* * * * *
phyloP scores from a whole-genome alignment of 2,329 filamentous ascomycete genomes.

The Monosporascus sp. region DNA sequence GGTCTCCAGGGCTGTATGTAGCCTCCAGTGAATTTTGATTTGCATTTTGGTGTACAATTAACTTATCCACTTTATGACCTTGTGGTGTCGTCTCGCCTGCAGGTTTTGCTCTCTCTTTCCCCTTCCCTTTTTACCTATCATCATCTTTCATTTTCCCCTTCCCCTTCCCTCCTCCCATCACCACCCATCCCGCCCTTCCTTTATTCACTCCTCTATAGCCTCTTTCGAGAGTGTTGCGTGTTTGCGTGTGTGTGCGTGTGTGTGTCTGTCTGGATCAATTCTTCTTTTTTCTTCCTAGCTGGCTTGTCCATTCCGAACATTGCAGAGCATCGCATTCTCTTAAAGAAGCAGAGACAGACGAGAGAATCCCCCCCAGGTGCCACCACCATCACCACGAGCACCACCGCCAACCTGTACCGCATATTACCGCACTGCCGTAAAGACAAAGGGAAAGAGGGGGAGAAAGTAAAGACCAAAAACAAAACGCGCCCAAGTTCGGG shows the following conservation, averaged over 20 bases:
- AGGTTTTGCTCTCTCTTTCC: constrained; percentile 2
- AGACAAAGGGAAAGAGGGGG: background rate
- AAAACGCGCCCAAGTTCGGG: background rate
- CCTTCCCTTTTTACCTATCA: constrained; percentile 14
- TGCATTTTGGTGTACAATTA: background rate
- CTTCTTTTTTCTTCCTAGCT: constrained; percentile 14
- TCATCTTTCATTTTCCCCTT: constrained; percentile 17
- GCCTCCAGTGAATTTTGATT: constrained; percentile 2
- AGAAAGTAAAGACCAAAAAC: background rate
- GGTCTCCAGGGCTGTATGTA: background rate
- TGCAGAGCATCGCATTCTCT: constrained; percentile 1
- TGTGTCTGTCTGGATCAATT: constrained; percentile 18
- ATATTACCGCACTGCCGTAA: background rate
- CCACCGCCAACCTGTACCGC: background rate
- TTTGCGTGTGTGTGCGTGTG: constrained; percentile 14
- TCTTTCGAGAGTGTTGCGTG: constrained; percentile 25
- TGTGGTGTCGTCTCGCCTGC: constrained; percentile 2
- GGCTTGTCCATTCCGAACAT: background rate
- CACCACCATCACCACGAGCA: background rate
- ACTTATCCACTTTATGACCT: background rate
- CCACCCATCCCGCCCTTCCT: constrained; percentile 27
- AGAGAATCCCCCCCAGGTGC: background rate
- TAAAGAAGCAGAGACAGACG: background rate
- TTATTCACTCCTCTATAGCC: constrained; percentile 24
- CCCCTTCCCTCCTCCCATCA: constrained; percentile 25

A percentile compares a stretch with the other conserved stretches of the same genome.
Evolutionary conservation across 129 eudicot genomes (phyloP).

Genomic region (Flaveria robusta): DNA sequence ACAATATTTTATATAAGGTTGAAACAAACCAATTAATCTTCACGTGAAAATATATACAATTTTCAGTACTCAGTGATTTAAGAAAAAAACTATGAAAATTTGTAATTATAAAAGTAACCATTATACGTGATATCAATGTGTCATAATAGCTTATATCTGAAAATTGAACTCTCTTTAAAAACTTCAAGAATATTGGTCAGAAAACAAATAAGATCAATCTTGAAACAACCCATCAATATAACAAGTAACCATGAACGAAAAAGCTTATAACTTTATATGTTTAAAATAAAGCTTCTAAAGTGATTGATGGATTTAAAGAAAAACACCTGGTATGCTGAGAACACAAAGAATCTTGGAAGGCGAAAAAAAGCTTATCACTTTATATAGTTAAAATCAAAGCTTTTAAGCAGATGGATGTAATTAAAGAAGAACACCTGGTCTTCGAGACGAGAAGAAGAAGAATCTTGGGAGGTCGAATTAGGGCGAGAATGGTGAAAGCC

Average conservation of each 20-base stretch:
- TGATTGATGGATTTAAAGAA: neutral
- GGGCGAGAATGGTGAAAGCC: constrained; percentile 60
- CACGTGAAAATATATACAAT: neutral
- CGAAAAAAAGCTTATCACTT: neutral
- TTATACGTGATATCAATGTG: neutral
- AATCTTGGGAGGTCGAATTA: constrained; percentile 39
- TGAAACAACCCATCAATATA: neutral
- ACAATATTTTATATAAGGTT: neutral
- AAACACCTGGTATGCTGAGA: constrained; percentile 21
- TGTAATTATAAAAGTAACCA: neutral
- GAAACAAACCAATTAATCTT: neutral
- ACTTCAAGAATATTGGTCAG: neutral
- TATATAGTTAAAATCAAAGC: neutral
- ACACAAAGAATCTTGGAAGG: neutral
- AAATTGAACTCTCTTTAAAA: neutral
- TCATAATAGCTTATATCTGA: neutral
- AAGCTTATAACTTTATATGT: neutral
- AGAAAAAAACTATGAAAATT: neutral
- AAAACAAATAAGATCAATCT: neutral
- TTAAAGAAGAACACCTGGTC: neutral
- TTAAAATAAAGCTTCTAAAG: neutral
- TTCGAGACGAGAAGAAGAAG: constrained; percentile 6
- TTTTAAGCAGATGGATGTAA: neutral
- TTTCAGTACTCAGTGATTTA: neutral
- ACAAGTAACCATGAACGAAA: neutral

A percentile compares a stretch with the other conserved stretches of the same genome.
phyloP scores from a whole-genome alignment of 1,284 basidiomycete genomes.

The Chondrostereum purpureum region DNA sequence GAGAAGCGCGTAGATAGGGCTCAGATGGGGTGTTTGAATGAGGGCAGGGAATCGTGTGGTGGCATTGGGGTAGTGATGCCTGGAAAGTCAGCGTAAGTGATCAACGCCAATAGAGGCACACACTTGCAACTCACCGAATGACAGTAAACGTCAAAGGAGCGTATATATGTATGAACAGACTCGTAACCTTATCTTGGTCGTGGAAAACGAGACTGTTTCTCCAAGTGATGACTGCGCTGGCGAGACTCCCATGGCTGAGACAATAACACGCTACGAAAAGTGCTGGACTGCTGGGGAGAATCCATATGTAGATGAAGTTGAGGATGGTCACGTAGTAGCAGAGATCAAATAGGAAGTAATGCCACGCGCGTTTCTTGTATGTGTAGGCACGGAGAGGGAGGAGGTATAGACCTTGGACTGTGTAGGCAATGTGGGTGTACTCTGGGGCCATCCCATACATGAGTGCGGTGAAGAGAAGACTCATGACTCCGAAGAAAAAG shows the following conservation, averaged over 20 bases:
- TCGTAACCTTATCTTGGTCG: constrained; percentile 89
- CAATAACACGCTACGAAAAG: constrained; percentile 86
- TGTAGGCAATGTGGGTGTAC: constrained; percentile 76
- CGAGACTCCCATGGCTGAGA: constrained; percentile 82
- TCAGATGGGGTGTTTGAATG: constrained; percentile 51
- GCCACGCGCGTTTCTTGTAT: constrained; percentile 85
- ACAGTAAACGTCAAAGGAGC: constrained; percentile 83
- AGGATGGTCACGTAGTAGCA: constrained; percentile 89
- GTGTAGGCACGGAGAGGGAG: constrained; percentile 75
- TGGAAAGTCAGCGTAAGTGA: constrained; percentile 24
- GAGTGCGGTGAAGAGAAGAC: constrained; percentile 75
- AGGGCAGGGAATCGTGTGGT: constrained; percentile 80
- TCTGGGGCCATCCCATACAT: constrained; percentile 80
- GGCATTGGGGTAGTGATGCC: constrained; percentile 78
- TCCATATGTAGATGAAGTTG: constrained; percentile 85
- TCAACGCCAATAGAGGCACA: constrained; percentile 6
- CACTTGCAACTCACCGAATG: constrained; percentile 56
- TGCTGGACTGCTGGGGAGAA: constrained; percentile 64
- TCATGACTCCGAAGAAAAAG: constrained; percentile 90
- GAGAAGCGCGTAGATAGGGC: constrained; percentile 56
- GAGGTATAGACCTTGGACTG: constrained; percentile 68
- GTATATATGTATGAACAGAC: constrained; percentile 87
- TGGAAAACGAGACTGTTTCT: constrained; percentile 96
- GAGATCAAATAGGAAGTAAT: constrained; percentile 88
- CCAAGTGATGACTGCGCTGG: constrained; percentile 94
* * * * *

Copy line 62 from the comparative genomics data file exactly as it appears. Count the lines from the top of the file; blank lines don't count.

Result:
- TGTAGGCAATGTGGGTGTAC: constrained; percentile 76